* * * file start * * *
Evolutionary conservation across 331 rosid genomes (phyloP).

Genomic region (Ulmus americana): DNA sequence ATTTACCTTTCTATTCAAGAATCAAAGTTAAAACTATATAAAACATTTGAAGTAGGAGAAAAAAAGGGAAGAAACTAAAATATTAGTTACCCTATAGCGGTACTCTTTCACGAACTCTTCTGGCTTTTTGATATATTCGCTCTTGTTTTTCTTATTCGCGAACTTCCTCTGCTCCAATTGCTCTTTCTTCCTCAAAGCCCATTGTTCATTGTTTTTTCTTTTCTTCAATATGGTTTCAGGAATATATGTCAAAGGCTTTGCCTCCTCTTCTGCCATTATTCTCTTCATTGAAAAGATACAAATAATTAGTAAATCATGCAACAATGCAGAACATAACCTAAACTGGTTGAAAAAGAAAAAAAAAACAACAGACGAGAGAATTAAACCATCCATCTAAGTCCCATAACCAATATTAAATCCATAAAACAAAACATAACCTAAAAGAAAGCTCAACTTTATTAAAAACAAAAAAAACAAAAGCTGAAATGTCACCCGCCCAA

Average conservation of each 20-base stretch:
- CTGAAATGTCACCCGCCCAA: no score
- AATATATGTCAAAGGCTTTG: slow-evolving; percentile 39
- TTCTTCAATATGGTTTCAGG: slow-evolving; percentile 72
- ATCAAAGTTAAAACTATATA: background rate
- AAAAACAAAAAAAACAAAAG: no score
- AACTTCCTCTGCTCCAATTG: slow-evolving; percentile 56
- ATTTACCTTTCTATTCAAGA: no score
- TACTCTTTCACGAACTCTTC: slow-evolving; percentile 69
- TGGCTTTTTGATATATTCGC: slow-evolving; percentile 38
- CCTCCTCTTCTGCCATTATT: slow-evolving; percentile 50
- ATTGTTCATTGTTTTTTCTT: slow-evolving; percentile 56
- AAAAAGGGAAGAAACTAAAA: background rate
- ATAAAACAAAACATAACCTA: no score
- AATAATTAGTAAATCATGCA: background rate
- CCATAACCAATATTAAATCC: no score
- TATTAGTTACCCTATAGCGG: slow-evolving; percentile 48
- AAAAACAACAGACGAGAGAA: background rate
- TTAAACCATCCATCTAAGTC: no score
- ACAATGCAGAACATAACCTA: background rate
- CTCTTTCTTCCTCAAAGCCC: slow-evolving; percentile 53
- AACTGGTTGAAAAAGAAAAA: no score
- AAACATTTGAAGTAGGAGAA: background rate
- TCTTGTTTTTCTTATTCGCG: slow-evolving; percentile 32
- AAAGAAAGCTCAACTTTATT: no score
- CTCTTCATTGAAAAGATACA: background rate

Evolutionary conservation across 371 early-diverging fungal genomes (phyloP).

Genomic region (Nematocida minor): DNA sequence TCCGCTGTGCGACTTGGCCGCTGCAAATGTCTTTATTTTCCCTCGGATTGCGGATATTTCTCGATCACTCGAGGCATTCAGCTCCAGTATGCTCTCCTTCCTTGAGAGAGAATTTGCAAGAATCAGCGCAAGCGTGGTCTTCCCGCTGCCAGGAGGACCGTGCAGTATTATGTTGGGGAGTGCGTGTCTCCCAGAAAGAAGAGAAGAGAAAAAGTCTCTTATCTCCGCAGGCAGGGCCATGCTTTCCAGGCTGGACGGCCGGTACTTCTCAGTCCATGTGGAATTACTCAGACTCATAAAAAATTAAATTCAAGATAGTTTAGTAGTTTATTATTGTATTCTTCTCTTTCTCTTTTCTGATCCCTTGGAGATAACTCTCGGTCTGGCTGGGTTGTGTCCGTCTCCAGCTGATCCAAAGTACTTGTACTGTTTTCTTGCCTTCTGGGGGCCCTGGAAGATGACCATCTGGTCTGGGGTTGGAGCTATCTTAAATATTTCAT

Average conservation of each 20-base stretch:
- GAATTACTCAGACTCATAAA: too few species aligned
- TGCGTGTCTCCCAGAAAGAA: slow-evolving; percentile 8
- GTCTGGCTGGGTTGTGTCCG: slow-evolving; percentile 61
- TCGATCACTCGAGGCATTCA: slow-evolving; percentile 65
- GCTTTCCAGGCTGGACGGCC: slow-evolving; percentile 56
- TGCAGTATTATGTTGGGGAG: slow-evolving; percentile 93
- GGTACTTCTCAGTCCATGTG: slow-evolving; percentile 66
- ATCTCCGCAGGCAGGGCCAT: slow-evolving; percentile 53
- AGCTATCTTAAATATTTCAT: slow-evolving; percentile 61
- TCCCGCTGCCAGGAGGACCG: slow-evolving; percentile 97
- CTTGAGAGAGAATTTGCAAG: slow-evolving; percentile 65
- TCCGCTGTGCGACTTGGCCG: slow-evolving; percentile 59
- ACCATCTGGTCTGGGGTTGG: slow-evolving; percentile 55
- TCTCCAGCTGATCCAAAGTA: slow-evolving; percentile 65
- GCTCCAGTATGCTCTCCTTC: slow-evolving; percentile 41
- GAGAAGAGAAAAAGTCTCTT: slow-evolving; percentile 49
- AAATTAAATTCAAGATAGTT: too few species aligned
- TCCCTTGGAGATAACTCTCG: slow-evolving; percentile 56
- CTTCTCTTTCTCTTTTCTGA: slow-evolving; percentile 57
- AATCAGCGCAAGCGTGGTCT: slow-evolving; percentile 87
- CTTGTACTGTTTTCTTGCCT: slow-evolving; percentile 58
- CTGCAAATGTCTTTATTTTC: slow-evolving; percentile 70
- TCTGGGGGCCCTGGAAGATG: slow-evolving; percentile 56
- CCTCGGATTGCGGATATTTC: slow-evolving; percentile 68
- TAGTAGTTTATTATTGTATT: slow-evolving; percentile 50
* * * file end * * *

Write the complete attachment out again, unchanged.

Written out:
Evolutionary conservation across 331 rosid genomes (phyloP).

Genomic region (Ulmus americana): DNA sequence ATTTACCTTTCTATTCAAGAATCAAAGTTAAAACTATATAAAACATTTGAAGTAGGAGAAAAAAAGGGAAGAAACTAAAATATTAGTTACCCTATAGCGGTACTCTTTCACGAACTCTTCTGGCTTTTTGATATATTCGCTCTTGTTTTTCTTATTCGCGAACTTCCTCTGCTCCAATTGCTCTTTCTTCCTCAAAGCCCATTGTTCATTGTTTTTTCTTTTCTTCAATATGGTTTCAGGAATATATGTCAAAGGCTTTGCCTCCTCTTCTGCCATTATTCTCTTCATTGAAAAGATACAAATAATTAGTAAATCATGCAACAATGCAGAACATAACCTAAACTGGTTGAAAAAGAAAAAAAAAACAACAGACGAGAGAATTAAACCATCCATCTAAGTCCCATAACCAATATTAAATCCATAAAACAAAACATAACCTAAAAGAAAGCTCAACTTTATTAAAAACAAAAAAAACAAAAGCTGAAATGTCACCCGCCCAA

Average conservation of each 20-base stretch:
- CTGAAATGTCACCCGCCCAA: no score
- AATATATGTCAAAGGCTTTG: slow-evolving; percentile 39
- TTCTTCAATATGGTTTCAGG: slow-evolving; percentile 72
- ATCAAAGTTAAAACTATATA: background rate
- AAAAACAAAAAAAACAAAAG: no score
- AACTTCCTCTGCTCCAATTG: slow-evolving; percentile 56
- ATTTACCTTTCTATTCAAGA: no score
- TACTCTTTCACGAACTCTTC: slow-evolving; percentile 69
- TGGCTTTTTGATATATTCGC: slow-evolving; percentile 38
- CCTCCTCTTCTGCCATTATT: slow-evolving; percentile 50
- ATTGTTCATTGTTTTTTCTT: slow-evolving; percentile 56
- AAAAAGGGAAGAAACTAAAA: background rate
- ATAAAACAAAACATAACCTA: no score
- AATAATTAGTAAATCATGCA: background rate
- CCATAACCAATATTAAATCC: no score
- TATTAGTTACCCTATAGCGG: slow-evolving; percentile 48
- AAAAACAACAGACGAGAGAA: background rate
- TTAAACCATCCATCTAAGTC: no score
- ACAATGCAGAACATAACCTA: background rate
- CTCTTTCTTCCTCAAAGCCC: slow-evolving; percentile 53
- AACTGGTTGAAAAAGAAAAA: no score
- AAACATTTGAAGTAGGAGAA: background rate
- TCTTGTTTTTCTTATTCGCG: slow-evolving; percentile 32
- AAAGAAAGCTCAACTTTATT: no score
- CTCTTCATTGAAAAGATACA: background rate

Evolutionary conservation across 371 early-diverging fungal genomes (phyloP).

Genomic region (Nematocida minor): DNA sequence TCCGCTGTGCGACTTGGCCGCTGCAAATGTCTTTATTTTCCCTCGGATTGCGGATATTTCTCGATCACTCGAGGCATTCAGCTCCAGTATGCTCTCCTTCCTTGAGAGAGAATTTGCAAGAATCAGCGCAAGCGTGGTCTTCCCGCTGCCAGGAGGACCGTGCAGTATTATGTTGGGGAGTGCGTGTCTCCCAGAAAGAAGAGAAGAGAAAAAGTCTCTTATCTCCGCAGGCAGGGCCATGCTTTCCAGGCTGGACGGCCGGTACTTCTCAGTCCATGTGGAATTACTCAGACTCATAAAAAATTAAATTCAAGATAGTTTAGTAGTTTATTATTGTATTCTTCTCTTTCTCTTTTCTGATCCCTTGGAGATAACTCTCGGTCTGGCTGGGTTGTGTCCGTCTCCAGCTGATCCAAAGTACTTGTACTGTTTTCTTGCCTTCTGGGGGCCCTGGAAGATGACCATCTGGTCTGGGGTTGGAGCTATCTTAAATATTTCAT

Average conservation of each 20-base stretch:
- GAATTACTCAGACTCATAAA: too few species aligned
- TGCGTGTCTCCCAGAAAGAA: slow-evolving; percentile 8
- GTCTGGCTGGGTTGTGTCCG: slow-evolving; percentile 61
- TCGATCACTCGAGGCATTCA: slow-evolving; percentile 65
- GCTTTCCAGGCTGGACGGCC: slow-evolving; percentile 56
- TGCAGTATTATGTTGGGGAG: slow-evolving; percentile 93
- GGTACTTCTCAGTCCATGTG: slow-evolving; percentile 66
- ATCTCCGCAGGCAGGGCCAT: slow-evolving; percentile 53
- AGCTATCTTAAATATTTCAT: slow-evolving; percentile 61
- TCCCGCTGCCAGGAGGACCG: slow-evolving; percentile 97
- CTTGAGAGAGAATTTGCAAG: slow-evolving; percentile 65
- TCCGCTGTGCGACTTGGCCG: slow-evolving; percentile 59
- ACCATCTGGTCTGGGGTTGG: slow-evolving; percentile 55
- TCTCCAGCTGATCCAAAGTA: slow-evolving; percentile 65
- GCTCCAGTATGCTCTCCTTC: slow-evolving; percentile 41
- GAGAAGAGAAAAAGTCTCTT: slow-evolving; percentile 49
- AAATTAAATTCAAGATAGTT: too few species aligned
- TCCCTTGGAGATAACTCTCG: slow-evolving; percentile 56
- CTTCTCTTTCTCTTTTCTGA: slow-evolving; percentile 57
- AATCAGCGCAAGCGTGGTCT: slow-evolving; percentile 87
- CTTGTACTGTTTTCTTGCCT: slow-evolving; percentile 58
- CTGCAAATGTCTTTATTTTC: slow-evolving; percentile 70
- TCTGGGGGCCCTGGAAGATG: slow-evolving; percentile 56
- CCTCGGATTGCGGATATTTC: slow-evolving; percentile 68
- TAGTAGTTTATTATTGTATT: slow-evolving; percentile 50